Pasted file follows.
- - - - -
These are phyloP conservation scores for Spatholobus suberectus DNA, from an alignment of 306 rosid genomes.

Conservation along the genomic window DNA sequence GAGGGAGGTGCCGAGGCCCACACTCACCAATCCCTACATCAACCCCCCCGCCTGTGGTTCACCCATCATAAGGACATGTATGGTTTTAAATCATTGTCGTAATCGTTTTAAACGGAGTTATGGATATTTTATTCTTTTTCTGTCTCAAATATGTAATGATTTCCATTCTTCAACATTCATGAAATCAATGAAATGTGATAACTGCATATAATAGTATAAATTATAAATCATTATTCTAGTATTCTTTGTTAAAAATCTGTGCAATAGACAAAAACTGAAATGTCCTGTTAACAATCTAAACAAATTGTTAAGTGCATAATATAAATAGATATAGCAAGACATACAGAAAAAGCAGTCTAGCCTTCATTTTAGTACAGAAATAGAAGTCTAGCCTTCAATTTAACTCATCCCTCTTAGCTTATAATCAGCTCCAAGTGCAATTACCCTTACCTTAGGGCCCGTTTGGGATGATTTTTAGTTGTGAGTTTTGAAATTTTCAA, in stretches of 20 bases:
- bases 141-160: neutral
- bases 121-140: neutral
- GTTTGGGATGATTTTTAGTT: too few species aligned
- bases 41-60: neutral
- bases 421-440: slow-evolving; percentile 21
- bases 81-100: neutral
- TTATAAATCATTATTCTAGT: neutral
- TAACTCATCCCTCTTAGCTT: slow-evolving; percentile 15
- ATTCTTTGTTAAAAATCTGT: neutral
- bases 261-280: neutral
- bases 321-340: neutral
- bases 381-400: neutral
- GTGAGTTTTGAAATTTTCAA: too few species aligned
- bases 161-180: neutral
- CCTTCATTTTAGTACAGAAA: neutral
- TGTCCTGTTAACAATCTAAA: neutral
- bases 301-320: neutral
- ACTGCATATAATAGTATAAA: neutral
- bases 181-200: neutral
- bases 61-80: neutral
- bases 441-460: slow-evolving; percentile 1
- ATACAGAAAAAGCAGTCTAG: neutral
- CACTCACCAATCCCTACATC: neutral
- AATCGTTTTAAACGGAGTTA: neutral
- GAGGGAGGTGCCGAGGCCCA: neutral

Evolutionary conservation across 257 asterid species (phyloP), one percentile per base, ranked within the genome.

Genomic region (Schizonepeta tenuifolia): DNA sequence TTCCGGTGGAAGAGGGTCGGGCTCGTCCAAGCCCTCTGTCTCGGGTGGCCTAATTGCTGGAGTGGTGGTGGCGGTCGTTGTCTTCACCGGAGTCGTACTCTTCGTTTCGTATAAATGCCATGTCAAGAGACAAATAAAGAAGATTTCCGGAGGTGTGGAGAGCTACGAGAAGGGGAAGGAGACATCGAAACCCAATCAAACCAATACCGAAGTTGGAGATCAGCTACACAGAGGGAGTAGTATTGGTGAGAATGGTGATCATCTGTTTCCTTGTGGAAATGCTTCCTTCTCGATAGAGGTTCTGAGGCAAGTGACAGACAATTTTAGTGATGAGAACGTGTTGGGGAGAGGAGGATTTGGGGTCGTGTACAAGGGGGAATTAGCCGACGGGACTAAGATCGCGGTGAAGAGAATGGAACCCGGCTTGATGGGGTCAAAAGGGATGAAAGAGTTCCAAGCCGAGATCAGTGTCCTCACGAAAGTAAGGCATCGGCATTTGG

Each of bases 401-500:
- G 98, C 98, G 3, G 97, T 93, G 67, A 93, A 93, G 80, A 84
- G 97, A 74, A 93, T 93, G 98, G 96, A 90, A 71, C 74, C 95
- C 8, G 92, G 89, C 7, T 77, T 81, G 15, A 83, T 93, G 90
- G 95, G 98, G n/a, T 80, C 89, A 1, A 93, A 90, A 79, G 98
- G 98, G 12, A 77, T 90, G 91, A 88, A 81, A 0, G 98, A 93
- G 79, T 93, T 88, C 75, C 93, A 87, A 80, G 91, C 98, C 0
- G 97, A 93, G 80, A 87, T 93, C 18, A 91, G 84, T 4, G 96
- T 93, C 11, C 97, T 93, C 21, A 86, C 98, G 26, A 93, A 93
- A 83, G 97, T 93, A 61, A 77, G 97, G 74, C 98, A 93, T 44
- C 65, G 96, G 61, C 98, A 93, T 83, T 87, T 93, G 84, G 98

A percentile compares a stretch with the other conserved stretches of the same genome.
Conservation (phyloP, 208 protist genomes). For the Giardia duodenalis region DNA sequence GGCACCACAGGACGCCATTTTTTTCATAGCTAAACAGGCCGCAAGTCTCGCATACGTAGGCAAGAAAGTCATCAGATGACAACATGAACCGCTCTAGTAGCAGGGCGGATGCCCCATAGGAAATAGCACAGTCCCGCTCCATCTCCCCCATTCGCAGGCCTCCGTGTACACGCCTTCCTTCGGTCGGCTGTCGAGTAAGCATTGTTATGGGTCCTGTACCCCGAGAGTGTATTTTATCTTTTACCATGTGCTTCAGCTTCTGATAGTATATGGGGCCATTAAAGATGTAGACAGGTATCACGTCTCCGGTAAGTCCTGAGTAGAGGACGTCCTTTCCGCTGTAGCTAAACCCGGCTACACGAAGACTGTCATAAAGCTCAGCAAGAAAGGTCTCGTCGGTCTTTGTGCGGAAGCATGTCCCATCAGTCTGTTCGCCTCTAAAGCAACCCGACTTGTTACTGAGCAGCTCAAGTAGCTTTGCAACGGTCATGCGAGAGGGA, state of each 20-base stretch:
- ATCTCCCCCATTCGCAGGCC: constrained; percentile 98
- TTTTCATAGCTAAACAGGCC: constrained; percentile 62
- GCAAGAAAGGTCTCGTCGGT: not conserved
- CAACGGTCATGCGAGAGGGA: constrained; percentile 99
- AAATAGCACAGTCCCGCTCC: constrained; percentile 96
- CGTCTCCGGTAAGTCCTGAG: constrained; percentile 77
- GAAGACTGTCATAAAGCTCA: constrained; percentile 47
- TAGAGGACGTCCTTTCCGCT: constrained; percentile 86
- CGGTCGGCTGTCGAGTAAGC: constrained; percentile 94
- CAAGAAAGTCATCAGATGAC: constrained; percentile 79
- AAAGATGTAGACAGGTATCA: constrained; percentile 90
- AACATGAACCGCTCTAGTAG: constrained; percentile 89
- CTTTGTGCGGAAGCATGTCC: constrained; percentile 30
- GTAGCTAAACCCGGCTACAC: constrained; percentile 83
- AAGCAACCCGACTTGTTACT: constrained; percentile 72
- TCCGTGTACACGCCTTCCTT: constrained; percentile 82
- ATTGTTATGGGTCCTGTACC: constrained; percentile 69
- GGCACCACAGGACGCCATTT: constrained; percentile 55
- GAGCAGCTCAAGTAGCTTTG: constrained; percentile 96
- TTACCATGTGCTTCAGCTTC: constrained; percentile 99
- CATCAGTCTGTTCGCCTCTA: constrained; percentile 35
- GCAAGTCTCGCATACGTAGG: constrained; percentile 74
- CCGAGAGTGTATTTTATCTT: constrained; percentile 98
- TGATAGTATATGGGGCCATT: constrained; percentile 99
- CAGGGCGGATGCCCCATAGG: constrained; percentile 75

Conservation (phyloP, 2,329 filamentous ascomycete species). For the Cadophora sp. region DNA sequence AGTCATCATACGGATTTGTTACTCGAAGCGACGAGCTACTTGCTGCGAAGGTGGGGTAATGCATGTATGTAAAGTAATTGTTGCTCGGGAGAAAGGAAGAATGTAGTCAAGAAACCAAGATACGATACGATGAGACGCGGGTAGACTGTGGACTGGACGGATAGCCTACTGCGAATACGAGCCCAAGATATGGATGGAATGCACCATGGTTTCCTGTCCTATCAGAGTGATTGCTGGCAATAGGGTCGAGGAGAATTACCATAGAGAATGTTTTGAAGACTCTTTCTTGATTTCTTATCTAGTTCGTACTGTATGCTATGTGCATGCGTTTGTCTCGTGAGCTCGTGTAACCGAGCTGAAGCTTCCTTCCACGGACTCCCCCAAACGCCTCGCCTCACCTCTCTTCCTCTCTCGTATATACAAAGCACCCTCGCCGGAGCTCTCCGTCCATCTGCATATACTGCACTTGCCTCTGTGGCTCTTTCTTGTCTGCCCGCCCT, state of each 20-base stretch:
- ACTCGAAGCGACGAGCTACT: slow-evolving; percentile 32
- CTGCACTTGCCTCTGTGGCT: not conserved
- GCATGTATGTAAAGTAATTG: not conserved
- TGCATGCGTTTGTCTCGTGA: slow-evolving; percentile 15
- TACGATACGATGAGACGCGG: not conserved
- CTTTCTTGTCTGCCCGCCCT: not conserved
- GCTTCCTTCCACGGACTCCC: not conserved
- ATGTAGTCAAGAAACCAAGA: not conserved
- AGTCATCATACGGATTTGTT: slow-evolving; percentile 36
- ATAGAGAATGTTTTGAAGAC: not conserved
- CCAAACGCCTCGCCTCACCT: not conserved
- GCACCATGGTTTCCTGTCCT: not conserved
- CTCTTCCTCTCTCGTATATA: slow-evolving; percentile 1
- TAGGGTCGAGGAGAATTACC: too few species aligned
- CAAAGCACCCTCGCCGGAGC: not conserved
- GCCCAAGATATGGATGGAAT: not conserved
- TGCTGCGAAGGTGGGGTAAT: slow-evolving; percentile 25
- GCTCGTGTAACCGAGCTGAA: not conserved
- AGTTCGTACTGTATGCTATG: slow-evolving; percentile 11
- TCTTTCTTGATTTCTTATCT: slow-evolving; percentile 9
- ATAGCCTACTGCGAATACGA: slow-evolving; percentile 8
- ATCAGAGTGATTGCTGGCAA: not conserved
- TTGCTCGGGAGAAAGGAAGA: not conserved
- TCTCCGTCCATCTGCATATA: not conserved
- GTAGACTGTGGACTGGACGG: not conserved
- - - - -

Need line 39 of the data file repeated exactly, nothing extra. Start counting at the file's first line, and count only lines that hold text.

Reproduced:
- A 83, G 97, T 93, A 61, A 77, G 97, G 74, C 98, A 93, T 44